Thursday, July 31, 2014
By request of our friends at USC (as we say in the SEC):
The University of South Carolina School of Law is hiring a clinician. The official announcement is below. We are open to a variety of issue areas for a clinic, and clinicians here can earn tenure protections. Interested candidates can apply via the information below or the FAR forms, and can contact Assistant Prof. Josh Gupta-Kagan (email@example.com) directly as well.
The University of South Carolina School of Law seeks applications for tenured or tenure-track faculty positions to begin fall semester 2015. Candidates should have a juris doctorate or equivalent degree. Additionally, a successful applicant should have an excellent academic background, a record that indicates a strong commitment to scholarly research and writing, demonstrable scholarly promise, and a commitment to teaching. Likely curricular needs include entry-level positions in taxation, clinical legal education, contracts and business. Outstanding candidates in other areas will be considered as well. Interested candidates should send a resume, references, and subject area preferences to Professor Ned Snow, Chair, Faculty Selection Committee, c/o Kim Fanning, University of South Carolina School of Law, 701 S. Main St., Columbia, SC 29208 or, by email, to firstname.lastname@example.org (electronic submissions preferred). The University of South Carolina does not discriminate in educational or employment opportunities or decisions for qualified persons on the basis of race, color, religion, sex, national origin, age, disability, genetics, sexual orientation, or veteran status.
Wednesday, July 30, 2014
By request, we are happy to post these two position announcements from the University of Pittsburgh School of Law:
ENVIRONMENTAL LAW CLINIC FACULTY POSITION ANNOUNCEMENT
The University of Pittsburgh School of Law invites applications for a full-time faculty position at the rank of Assistant, Associate or Full Clinical Professor to teach in and direct the School’s Environmental Law Clinic. While this position is not in the tenure stream, it is part of a system of contracts progressing to renewable long-term contracts. The position will begin on July 1, 2015.
The mission of the Environmental Law Clinic is to serve the educational needs of our students and the needs of individuals, community groups, and conservation organizations, particularly those in Western Pennsylvania, for legal services relating to environmental issues. Funding for the Clinic is provided by an endowment from the Howard and Vira I. Heinz Endowments. Duties of the Clinical Professor include classroom teaching, including the possibility of teaching doctrinal courses; supervision of second- and third-year law students as they represent clients and participate in community projects; participation in activities related to the School of Law’s Environmental Law Concentration; administrative duties relating to the Environmental Law Clinic; community outreach and fundraising; and participation in faculty governance of the School of Law. The Environmental Law Clinic was founded in 2000. The candidate hired for the position will have the opportunity to shape the future direction of the Clinic.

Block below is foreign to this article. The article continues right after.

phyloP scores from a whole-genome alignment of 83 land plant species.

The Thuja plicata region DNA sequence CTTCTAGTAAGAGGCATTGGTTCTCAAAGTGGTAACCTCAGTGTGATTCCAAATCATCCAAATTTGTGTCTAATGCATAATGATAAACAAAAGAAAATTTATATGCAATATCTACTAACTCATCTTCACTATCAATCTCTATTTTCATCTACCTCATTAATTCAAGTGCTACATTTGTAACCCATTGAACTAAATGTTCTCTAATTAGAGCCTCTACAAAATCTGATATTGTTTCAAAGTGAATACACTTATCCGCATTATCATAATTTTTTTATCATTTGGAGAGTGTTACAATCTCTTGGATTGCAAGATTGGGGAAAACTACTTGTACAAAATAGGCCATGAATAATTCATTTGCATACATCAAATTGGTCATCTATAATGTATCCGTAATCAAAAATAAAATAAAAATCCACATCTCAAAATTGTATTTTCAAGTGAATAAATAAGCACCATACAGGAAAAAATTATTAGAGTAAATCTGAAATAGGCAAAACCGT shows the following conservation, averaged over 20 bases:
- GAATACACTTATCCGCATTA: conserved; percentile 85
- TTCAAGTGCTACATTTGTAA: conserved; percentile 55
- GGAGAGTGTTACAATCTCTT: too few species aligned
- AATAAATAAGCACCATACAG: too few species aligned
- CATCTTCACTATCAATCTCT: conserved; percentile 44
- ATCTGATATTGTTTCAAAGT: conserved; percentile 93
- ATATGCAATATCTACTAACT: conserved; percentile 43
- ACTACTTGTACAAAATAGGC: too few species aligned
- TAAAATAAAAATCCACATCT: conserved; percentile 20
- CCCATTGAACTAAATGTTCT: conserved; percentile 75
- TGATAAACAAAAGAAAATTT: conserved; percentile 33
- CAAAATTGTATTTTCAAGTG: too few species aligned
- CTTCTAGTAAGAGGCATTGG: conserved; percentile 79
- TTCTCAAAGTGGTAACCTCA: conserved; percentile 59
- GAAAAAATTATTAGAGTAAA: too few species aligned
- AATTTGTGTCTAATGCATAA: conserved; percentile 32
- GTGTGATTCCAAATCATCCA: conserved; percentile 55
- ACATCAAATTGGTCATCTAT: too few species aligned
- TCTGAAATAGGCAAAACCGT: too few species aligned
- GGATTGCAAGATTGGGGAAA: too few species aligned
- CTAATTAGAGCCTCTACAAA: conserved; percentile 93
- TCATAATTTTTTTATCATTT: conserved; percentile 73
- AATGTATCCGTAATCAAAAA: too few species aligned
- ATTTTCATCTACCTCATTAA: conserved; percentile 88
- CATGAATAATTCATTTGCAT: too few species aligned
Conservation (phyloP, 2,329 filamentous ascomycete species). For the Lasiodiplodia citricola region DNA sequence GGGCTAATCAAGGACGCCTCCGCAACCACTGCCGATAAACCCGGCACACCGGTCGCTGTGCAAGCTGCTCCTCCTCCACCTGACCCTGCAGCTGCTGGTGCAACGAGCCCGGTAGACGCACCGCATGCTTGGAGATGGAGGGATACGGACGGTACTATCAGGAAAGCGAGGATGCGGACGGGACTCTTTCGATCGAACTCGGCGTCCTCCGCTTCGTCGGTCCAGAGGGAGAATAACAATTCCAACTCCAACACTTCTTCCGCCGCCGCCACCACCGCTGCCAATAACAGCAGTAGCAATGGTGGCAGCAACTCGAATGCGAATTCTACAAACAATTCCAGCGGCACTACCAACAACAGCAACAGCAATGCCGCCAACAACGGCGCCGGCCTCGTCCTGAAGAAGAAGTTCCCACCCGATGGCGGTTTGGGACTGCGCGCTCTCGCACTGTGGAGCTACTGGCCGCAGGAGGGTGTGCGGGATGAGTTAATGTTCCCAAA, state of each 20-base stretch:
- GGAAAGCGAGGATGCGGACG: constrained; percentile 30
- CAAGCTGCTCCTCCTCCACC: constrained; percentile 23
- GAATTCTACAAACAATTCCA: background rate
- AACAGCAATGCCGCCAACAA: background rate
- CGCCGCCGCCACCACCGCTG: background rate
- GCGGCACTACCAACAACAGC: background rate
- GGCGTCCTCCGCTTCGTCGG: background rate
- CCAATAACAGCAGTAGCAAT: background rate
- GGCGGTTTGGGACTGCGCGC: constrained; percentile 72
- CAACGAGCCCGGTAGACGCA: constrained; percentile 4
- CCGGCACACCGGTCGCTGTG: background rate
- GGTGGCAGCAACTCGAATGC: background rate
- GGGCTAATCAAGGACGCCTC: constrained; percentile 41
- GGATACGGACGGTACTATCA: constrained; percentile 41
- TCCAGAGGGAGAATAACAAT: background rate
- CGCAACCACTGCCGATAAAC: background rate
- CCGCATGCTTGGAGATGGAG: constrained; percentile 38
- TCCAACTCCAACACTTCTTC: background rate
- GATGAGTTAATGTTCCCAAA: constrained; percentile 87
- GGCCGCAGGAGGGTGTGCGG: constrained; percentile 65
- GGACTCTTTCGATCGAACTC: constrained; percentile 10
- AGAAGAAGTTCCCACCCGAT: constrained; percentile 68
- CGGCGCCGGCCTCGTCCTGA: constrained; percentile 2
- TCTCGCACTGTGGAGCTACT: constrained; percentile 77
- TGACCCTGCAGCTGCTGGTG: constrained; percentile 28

Qualifications include admission to practice in Pennsylvania or willingness to seek admission to the Pennsylvania bar; substantial experience in the field of environmental law and, preferably, clinical pedagogy; excellent supervisory and communication skills; the ability to work effectively with students, clients, and other constituents; and an interest in developing clinical experiences for students in the Environmental Law Clinic within a community that supports interdisciplinary collaboration and innovative teaching opportunities.
To apply, please submit a letter of interest, resume, and list of two or three references to Professor Ben Bratman, Chair, Clinical Appointments Committee, at email@example.com. Write “Environmental Law Clinic Application” in the subject line of the email. The deadline for applications is September 4, 2014.
The University of Pittsburgh is an Affirmative Action/Equal Opportunity Employer and values equality of opportunity, human dignity, and diversity. Recruitment is subject to approval by the University’s Provost.
HEALTH LAW CLINIC FACULTY POSITION ANNOUNCEMENT
The University of Pittsburgh School of Law invites applications for a full-time faculty position at the rank of Assistant, Associate or Full Clinical Professor to teach in and direct the School’s Health Law Clinic. While this position is not in the tenure stream, it is part of a system of contracts progressing to renewable long-term contracts. The position will begin on July 1, 2015.